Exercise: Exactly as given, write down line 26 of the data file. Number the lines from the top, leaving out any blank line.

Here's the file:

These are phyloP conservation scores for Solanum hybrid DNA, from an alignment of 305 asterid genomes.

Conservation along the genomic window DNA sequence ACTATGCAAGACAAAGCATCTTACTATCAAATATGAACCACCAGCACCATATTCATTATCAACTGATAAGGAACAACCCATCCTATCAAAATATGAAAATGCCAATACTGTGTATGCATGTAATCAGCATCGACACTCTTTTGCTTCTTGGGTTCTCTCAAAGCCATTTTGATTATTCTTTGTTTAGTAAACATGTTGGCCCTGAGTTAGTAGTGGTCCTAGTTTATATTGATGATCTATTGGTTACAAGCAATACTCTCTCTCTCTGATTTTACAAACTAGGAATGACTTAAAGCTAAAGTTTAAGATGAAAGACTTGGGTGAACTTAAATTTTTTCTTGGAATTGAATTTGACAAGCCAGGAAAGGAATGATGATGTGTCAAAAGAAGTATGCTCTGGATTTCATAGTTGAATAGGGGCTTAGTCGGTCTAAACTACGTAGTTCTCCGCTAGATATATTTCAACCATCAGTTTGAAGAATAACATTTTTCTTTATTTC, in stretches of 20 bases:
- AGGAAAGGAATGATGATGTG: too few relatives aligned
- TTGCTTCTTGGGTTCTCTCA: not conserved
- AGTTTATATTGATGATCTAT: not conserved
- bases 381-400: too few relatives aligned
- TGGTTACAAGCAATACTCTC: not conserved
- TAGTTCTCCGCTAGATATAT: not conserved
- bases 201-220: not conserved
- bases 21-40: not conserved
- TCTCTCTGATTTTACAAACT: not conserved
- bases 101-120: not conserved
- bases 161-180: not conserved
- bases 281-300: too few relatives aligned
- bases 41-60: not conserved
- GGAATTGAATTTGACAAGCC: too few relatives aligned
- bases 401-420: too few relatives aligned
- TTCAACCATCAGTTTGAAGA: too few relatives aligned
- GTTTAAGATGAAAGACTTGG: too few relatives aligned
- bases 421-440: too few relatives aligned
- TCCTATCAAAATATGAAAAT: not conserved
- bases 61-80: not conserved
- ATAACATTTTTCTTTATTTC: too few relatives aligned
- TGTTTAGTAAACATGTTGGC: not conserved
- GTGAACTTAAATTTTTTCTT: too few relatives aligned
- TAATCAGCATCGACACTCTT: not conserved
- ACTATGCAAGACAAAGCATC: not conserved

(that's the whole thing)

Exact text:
- TAATCAGCATCGACACTCTT: not conserved